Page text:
crime than financial crime.
In his classic book on «Defending White-Collar Crime: A Portrait of Attorneys
at Work», Kenneth Mann (1985: 5) wrote about the differences in guilt issues in
crime:
The white-collar crime defense attorney, like his counterpart handling
street crime, typically assumes that his client is guilty. Certainly that
assumption held in every case I describe in this book. But unlike the street-
crime defense attorney – and this is a critical difference – the white-collar
defense attorney does not assume that the government has the evidence to
Petter Gottschalk
2

convict his client. Instead, he starts with the assumption that, though his
client is guilty, he may be able to keep the government from knowing this
or from concluding that it has a strong enough case to prove it. Though in
the end he may have to advise his client to plead guilty and bargain, he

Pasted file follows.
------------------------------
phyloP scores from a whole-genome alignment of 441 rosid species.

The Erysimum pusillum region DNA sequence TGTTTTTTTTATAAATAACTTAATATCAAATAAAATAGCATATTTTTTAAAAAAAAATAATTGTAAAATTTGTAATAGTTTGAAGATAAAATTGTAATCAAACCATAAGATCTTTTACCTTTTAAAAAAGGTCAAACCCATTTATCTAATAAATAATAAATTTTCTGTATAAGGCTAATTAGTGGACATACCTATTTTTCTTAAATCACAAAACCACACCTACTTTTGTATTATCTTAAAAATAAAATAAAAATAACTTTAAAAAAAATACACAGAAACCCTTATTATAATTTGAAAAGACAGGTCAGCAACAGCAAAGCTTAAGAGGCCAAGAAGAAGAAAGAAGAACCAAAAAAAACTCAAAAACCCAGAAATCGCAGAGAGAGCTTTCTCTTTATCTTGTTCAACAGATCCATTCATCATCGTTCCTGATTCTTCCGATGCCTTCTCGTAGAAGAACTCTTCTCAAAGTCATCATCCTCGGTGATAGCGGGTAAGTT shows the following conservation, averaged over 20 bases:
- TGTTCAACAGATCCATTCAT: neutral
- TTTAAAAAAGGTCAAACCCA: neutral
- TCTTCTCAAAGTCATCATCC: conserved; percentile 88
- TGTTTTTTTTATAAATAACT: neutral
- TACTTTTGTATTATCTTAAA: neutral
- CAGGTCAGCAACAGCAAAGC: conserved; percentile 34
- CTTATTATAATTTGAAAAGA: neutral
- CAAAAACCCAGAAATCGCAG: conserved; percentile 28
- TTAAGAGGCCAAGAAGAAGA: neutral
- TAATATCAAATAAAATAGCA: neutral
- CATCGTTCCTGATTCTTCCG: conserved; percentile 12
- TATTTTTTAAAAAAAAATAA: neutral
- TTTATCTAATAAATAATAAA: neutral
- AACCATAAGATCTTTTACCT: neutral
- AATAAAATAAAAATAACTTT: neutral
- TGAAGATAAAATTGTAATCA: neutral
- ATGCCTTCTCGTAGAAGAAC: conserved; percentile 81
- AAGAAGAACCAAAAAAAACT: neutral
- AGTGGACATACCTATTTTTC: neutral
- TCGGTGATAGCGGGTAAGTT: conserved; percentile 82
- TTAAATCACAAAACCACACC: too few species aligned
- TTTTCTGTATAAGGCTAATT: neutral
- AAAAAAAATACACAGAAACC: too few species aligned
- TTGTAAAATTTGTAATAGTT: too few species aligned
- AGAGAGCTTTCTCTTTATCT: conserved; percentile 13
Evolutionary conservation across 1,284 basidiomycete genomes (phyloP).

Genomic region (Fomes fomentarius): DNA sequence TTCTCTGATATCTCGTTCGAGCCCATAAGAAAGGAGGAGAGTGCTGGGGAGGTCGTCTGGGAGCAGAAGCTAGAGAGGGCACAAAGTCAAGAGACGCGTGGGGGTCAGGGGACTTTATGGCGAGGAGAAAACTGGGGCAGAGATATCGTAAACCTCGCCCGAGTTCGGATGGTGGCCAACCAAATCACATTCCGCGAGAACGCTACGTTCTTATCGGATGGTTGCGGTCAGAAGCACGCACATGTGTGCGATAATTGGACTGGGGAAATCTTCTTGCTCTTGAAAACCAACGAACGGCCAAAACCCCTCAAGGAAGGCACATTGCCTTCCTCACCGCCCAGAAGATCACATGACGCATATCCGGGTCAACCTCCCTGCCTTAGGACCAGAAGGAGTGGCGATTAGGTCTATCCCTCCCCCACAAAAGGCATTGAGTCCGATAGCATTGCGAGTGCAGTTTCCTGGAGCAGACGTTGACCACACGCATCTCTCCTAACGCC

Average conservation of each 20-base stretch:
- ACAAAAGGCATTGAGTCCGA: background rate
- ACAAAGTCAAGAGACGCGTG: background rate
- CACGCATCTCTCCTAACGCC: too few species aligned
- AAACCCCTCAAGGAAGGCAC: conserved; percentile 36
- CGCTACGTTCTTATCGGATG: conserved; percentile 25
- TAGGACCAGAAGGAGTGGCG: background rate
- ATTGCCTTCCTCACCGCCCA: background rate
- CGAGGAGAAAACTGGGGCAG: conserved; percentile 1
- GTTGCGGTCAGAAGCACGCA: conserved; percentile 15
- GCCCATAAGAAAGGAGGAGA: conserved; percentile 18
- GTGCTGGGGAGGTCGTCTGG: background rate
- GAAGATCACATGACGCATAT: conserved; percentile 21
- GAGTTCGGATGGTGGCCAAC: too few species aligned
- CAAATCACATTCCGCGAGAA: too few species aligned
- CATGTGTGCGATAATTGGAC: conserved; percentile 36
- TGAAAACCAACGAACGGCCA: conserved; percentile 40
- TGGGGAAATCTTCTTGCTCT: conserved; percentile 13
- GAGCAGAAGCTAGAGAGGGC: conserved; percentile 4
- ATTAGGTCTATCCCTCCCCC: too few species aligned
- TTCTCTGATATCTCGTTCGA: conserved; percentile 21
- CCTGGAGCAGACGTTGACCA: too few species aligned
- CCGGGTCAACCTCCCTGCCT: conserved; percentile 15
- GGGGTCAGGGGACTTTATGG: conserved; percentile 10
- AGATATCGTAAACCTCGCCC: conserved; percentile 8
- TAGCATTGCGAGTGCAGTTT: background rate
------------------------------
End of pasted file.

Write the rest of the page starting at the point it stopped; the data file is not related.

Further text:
often starts his case with the expectation of avoiding compromise.
The guilt assumption as well as the lack of proof assumption leads white-collar
attorneys to select defense approaches depending on the situation. They apply a
contingent approach to the defense work.
White-collar crime is defined both in terms of the offence and in terms of the
offender. The offence is typically financial crime such as fraud, tax evasion,
corruption and insider trading. The offender is typically a person of respectability
and high social status, who commits crime in the course of his occupation
(Sutherland, 1940, 1949, 1983). Sutherland's (1949) theory of white-collar crime
has served as a catalyst for an area of research that continues today (e.g., Alalehto
and Larsson, 2009; Benson and Simpson, 2009; Blickle et al., 2006; Goldstraw-
White, 2012; Robb, 2006).
The purpose of this article is to link four policing strategies to three defense
strategies. When defense lawyers apply substance defense, information control, and
symbolic defense during investigation, prosecution and court procedures, the police
needs to apply information management, knowledge management, information
systems and value shop configuration.

Characteristics of White-Collar Criminals


In Sutherland's definition of white-collar crime, a white-collar criminal is a